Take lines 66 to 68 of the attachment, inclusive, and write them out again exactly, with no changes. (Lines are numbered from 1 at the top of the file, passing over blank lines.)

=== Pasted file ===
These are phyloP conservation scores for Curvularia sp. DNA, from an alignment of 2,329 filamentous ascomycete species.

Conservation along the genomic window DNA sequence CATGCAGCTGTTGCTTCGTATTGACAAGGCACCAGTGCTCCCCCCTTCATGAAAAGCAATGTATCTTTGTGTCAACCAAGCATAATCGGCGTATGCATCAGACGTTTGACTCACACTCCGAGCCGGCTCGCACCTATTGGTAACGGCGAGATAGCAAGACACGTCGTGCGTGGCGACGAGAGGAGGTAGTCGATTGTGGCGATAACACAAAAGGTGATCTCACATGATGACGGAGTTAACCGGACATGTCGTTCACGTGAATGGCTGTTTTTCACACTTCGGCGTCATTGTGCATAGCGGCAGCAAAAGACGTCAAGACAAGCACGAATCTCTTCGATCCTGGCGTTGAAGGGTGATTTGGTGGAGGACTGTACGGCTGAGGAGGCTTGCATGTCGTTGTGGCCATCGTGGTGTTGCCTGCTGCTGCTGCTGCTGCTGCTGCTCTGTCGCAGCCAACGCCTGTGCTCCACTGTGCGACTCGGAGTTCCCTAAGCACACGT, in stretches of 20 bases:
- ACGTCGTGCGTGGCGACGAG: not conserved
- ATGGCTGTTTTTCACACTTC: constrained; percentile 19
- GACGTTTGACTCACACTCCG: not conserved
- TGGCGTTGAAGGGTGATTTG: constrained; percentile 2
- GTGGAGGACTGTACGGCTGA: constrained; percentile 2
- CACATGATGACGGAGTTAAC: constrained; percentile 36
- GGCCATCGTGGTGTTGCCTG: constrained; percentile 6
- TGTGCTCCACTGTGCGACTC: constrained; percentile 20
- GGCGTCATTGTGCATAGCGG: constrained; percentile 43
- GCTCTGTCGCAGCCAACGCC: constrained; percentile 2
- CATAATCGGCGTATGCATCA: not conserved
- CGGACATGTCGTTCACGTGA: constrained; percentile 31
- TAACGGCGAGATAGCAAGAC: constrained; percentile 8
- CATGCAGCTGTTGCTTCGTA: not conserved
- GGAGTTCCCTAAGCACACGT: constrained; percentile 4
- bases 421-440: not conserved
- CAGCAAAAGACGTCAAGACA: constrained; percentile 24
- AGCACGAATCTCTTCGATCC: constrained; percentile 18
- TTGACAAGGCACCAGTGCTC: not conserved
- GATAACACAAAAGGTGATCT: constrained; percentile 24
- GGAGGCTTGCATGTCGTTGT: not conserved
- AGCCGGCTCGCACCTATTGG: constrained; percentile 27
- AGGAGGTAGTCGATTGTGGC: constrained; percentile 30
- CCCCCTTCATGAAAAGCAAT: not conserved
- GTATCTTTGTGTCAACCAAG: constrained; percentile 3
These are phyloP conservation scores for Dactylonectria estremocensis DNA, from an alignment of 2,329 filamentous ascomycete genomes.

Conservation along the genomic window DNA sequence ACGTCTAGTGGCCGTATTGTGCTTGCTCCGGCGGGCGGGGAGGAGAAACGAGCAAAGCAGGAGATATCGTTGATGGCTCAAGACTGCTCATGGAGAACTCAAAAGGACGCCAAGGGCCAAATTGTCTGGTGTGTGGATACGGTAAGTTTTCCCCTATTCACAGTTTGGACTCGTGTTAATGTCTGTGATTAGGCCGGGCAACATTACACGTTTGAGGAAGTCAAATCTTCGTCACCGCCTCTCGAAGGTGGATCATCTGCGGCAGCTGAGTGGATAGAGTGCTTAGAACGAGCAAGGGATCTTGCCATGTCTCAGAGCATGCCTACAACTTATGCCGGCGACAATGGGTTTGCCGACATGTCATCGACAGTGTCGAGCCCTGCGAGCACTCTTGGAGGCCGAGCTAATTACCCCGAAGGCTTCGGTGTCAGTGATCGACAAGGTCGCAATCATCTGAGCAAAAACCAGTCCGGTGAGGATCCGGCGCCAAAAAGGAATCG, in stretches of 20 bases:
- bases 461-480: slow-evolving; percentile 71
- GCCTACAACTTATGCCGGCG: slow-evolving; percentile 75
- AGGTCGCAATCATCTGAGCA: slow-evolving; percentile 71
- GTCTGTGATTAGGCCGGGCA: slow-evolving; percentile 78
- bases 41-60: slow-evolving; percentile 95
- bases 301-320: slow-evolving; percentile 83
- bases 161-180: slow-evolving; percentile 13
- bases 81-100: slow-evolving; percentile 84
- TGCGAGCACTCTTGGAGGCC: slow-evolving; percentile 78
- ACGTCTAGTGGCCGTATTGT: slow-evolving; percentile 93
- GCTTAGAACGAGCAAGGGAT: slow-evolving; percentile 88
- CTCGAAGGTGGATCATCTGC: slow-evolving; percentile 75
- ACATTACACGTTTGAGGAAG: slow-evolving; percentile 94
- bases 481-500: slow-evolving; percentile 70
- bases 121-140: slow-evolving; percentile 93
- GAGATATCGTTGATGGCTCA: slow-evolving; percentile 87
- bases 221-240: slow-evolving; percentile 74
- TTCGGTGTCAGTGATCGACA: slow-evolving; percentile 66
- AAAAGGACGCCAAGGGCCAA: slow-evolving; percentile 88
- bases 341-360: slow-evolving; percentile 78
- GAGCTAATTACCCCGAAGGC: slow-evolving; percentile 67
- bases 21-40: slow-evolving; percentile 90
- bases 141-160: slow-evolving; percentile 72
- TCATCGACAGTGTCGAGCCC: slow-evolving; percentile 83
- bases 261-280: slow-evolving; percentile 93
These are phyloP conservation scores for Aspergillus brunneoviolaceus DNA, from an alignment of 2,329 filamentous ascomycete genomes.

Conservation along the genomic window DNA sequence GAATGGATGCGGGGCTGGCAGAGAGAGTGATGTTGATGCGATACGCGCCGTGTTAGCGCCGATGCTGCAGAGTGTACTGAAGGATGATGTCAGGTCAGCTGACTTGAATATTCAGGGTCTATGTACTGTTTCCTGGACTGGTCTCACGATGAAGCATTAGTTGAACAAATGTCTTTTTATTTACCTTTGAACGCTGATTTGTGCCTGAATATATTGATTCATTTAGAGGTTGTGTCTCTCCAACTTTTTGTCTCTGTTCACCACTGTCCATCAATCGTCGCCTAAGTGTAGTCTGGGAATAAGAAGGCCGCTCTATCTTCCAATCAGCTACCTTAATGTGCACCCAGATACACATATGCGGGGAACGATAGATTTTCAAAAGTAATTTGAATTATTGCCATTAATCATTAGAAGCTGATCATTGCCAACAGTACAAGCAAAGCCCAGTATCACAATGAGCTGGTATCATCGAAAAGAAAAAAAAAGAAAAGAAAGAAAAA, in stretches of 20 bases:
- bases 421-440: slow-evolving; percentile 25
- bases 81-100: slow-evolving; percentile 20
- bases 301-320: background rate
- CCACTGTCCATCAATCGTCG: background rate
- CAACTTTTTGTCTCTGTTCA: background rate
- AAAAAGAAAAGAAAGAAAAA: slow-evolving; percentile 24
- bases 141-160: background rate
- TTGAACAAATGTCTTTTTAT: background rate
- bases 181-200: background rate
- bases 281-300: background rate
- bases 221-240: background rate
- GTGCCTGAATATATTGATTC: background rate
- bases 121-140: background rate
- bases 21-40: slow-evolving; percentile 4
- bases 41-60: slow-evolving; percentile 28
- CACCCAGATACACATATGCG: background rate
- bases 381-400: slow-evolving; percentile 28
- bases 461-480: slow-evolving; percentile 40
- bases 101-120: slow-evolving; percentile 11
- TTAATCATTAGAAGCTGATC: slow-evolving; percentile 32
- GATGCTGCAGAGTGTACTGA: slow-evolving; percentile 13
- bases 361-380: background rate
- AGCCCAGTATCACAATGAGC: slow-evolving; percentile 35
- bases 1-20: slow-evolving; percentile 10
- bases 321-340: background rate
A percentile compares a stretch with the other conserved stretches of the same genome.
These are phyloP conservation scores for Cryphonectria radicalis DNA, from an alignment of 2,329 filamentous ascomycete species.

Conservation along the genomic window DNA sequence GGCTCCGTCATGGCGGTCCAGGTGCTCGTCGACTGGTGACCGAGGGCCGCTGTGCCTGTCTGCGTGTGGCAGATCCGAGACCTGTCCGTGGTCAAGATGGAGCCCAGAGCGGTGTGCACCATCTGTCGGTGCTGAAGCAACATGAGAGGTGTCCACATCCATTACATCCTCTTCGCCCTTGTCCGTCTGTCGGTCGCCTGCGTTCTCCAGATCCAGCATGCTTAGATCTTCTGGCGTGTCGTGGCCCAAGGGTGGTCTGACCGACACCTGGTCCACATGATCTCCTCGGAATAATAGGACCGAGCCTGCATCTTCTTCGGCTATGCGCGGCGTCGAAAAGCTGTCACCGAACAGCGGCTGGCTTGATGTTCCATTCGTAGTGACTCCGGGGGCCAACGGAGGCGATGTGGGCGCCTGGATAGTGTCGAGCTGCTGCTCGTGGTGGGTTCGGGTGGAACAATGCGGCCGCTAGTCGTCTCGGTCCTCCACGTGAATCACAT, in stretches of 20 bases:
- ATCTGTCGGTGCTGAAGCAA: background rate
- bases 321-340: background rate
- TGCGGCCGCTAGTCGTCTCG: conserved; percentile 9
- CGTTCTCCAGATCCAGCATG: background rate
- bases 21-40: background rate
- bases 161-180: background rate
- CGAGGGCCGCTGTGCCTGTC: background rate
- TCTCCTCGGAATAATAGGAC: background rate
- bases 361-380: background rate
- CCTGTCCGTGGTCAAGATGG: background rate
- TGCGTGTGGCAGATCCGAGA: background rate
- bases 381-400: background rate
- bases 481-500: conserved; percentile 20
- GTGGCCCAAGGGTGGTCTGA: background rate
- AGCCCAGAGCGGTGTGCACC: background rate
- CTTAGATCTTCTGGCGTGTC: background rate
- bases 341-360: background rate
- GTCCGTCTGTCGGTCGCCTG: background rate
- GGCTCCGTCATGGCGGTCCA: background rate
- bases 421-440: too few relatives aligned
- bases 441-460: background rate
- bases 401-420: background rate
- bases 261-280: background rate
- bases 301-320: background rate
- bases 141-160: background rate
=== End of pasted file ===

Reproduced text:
- bases 281-300: background rate
- bases 221-240: background rate
- GTGCCTGAATATATTGATTC: background rate